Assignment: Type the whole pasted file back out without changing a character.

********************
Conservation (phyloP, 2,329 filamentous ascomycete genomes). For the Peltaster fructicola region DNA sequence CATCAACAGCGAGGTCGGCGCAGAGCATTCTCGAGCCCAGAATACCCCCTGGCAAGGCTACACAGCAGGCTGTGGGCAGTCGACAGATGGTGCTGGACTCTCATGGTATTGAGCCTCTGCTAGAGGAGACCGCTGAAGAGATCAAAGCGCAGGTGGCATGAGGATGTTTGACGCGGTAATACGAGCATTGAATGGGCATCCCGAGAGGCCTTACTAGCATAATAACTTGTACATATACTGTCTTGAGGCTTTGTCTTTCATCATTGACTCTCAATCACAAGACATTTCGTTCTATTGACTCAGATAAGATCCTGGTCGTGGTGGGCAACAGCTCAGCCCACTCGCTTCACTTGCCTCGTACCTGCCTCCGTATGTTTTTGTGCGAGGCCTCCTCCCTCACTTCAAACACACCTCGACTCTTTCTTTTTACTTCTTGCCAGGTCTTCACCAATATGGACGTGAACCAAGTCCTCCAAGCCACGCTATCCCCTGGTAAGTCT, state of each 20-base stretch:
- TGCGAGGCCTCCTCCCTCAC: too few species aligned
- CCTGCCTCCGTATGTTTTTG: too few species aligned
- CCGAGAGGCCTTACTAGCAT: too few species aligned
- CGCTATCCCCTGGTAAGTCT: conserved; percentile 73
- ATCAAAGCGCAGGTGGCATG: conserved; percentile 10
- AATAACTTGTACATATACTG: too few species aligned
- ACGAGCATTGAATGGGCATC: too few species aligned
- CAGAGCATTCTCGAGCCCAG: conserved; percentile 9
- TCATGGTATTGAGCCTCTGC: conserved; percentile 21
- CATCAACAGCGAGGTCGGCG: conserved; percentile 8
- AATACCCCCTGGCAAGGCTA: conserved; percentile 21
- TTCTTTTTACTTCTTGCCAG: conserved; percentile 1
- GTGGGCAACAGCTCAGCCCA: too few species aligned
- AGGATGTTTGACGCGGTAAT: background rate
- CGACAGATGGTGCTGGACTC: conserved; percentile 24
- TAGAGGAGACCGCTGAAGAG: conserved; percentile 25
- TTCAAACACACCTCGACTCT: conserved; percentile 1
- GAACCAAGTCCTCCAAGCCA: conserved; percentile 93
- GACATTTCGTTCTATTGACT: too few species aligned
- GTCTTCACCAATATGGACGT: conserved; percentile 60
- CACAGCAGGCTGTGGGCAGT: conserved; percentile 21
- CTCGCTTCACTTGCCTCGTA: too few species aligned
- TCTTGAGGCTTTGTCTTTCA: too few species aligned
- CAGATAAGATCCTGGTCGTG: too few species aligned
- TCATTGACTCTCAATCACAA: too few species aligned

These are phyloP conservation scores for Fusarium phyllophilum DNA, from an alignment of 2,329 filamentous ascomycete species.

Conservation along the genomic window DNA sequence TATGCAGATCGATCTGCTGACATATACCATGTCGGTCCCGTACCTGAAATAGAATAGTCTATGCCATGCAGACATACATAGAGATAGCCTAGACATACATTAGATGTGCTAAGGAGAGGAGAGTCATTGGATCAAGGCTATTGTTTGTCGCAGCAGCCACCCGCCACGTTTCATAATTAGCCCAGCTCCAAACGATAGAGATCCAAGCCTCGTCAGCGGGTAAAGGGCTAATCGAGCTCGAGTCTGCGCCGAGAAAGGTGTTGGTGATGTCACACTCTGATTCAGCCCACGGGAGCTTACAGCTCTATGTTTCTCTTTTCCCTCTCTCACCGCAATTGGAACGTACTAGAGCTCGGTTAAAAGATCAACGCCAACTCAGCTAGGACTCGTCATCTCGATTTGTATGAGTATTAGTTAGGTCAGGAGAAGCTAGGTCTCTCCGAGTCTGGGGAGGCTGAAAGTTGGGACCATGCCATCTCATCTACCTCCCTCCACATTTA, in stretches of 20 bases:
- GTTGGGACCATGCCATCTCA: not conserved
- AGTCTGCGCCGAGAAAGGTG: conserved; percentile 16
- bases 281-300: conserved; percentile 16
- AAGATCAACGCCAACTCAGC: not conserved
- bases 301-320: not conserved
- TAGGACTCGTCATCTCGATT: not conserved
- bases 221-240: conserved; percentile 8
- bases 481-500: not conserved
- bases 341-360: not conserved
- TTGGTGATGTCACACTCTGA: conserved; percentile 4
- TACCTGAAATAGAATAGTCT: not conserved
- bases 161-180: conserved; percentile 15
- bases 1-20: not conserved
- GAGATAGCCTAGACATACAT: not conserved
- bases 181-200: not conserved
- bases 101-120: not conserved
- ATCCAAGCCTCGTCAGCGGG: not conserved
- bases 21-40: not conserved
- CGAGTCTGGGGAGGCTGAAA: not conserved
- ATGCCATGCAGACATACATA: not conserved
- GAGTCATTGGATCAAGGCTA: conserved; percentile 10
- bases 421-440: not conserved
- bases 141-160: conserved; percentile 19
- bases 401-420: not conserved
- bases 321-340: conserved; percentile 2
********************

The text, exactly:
Conservation (phyloP, 2,329 filamentous ascomycete genomes). For the Peltaster fructicola region DNA sequence CATCAACAGCGAGGTCGGCGCAGAGCATTCTCGAGCCCAGAATACCCCCTGGCAAGGCTACACAGCAGGCTGTGGGCAGTCGACAGATGGTGCTGGACTCTCATGGTATTGAGCCTCTGCTAGAGGAGACCGCTGAAGAGATCAAAGCGCAGGTGGCATGAGGATGTTTGACGCGGTAATACGAGCATTGAATGGGCATCCCGAGAGGCCTTACTAGCATAATAACTTGTACATATACTGTCTTGAGGCTTTGTCTTTCATCATTGACTCTCAATCACAAGACATTTCGTTCTATTGACTCAGATAAGATCCTGGTCGTGGTGGGCAACAGCTCAGCCCACTCGCTTCACTTGCCTCGTACCTGCCTCCGTATGTTTTTGTGCGAGGCCTCCTCCCTCACTTCAAACACACCTCGACTCTTTCTTTTTACTTCTTGCCAGGTCTTCACCAATATGGACGTGAACCAAGTCCTCCAAGCCACGCTATCCCCTGGTAAGTCT, state of each 20-base stretch:
- TGCGAGGCCTCCTCCCTCAC: too few species aligned
- CCTGCCTCCGTATGTTTTTG: too few species aligned
- CCGAGAGGCCTTACTAGCAT: too few species aligned
- CGCTATCCCCTGGTAAGTCT: conserved; percentile 73
- ATCAAAGCGCAGGTGGCATG: conserved; percentile 10
- AATAACTTGTACATATACTG: too few species aligned
- ACGAGCATTGAATGGGCATC: too few species aligned
- CAGAGCATTCTCGAGCCCAG: conserved; percentile 9
- TCATGGTATTGAGCCTCTGC: conserved; percentile 21
- CATCAACAGCGAGGTCGGCG: conserved; percentile 8
- AATACCCCCTGGCAAGGCTA: conserved; percentile 21
- TTCTTTTTACTTCTTGCCAG: conserved; percentile 1
- GTGGGCAACAGCTCAGCCCA: too few species aligned
- AGGATGTTTGACGCGGTAAT: background rate
- CGACAGATGGTGCTGGACTC: conserved; percentile 24
- TAGAGGAGACCGCTGAAGAG: conserved; percentile 25
- TTCAAACACACCTCGACTCT: conserved; percentile 1
- GAACCAAGTCCTCCAAGCCA: conserved; percentile 93
- GACATTTCGTTCTATTGACT: too few species aligned
- GTCTTCACCAATATGGACGT: conserved; percentile 60
- CACAGCAGGCTGTGGGCAGT: conserved; percentile 21
- CTCGCTTCACTTGCCTCGTA: too few species aligned
- TCTTGAGGCTTTGTCTTTCA: too few species aligned
- CAGATAAGATCCTGGTCGTG: too few species aligned
- TCATTGACTCTCAATCACAA: too few species aligned

These are phyloP conservation scores for Fusarium phyllophilum DNA, from an alignment of 2,329 filamentous ascomycete species.

Conservation along the genomic window DNA sequence TATGCAGATCGATCTGCTGACATATACCATGTCGGTCCCGTACCTGAAATAGAATAGTCTATGCCATGCAGACATACATAGAGATAGCCTAGACATACATTAGATGTGCTAAGGAGAGGAGAGTCATTGGATCAAGGCTATTGTTTGTCGCAGCAGCCACCCGCCACGTTTCATAATTAGCCCAGCTCCAAACGATAGAGATCCAAGCCTCGTCAGCGGGTAAAGGGCTAATCGAGCTCGAGTCTGCGCCGAGAAAGGTGTTGGTGATGTCACACTCTGATTCAGCCCACGGGAGCTTACAGCTCTATGTTTCTCTTTTCCCTCTCTCACCGCAATTGGAACGTACTAGAGCTCGGTTAAAAGATCAACGCCAACTCAGCTAGGACTCGTCATCTCGATTTGTATGAGTATTAGTTAGGTCAGGAGAAGCTAGGTCTCTCCGAGTCTGGGGAGGCTGAAAGTTGGGACCATGCCATCTCATCTACCTCCCTCCACATTTA, in stretches of 20 bases:
- GTTGGGACCATGCCATCTCA: not conserved
- AGTCTGCGCCGAGAAAGGTG: conserved; percentile 16
- bases 281-300: conserved; percentile 16
- AAGATCAACGCCAACTCAGC: not conserved
- bases 301-320: not conserved
- TAGGACTCGTCATCTCGATT: not conserved
- bases 221-240: conserved; percentile 8
- bases 481-500: not conserved
- bases 341-360: not conserved
- TTGGTGATGTCACACTCTGA: conserved; percentile 4
- TACCTGAAATAGAATAGTCT: not conserved
- bases 161-180: conserved; percentile 15
- bases 1-20: not conserved
- GAGATAGCCTAGACATACAT: not conserved
- bases 181-200: not conserved
- bases 101-120: not conserved
- ATCCAAGCCTCGTCAGCGGG: not conserved
- bases 21-40: not conserved
- CGAGTCTGGGGAGGCTGAAA: not conserved
- ATGCCATGCAGACATACATA: not conserved
- GAGTCATTGGATCAAGGCTA: conserved; percentile 10
- bases 421-440: not conserved
- bases 141-160: conserved; percentile 19
- bases 401-420: not conserved
- bases 321-340: conserved; percentile 2